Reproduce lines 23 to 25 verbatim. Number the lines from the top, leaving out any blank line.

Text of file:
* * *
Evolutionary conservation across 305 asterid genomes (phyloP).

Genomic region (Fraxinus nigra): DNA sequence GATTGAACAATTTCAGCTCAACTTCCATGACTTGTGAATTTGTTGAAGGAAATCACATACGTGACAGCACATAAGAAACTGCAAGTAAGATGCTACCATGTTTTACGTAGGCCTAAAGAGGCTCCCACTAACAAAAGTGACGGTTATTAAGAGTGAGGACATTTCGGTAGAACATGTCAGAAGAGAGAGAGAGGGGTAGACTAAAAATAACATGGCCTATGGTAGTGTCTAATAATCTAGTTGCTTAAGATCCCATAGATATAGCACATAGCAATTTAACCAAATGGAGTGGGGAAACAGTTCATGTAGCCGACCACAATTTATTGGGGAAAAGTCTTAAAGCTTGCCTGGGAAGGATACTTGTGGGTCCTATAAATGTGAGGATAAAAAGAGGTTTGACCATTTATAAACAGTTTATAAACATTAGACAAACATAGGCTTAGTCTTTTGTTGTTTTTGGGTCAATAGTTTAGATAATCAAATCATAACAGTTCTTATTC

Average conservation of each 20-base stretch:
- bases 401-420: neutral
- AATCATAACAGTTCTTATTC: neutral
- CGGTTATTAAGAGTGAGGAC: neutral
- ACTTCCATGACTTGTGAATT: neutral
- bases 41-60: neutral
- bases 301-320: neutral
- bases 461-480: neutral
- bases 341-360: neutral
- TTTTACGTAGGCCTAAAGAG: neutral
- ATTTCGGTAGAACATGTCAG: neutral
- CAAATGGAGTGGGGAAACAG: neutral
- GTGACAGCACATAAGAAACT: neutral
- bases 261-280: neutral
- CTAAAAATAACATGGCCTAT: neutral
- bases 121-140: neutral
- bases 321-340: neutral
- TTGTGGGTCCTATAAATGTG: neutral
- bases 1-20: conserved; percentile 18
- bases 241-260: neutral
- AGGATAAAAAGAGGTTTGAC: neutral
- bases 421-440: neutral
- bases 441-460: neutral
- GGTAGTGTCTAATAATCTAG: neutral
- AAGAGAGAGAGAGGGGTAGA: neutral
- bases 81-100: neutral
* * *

- AGGATAAAAAGAGGTTTGAC: neutral
- bases 421-440: neutral
- bases 441-460: neutral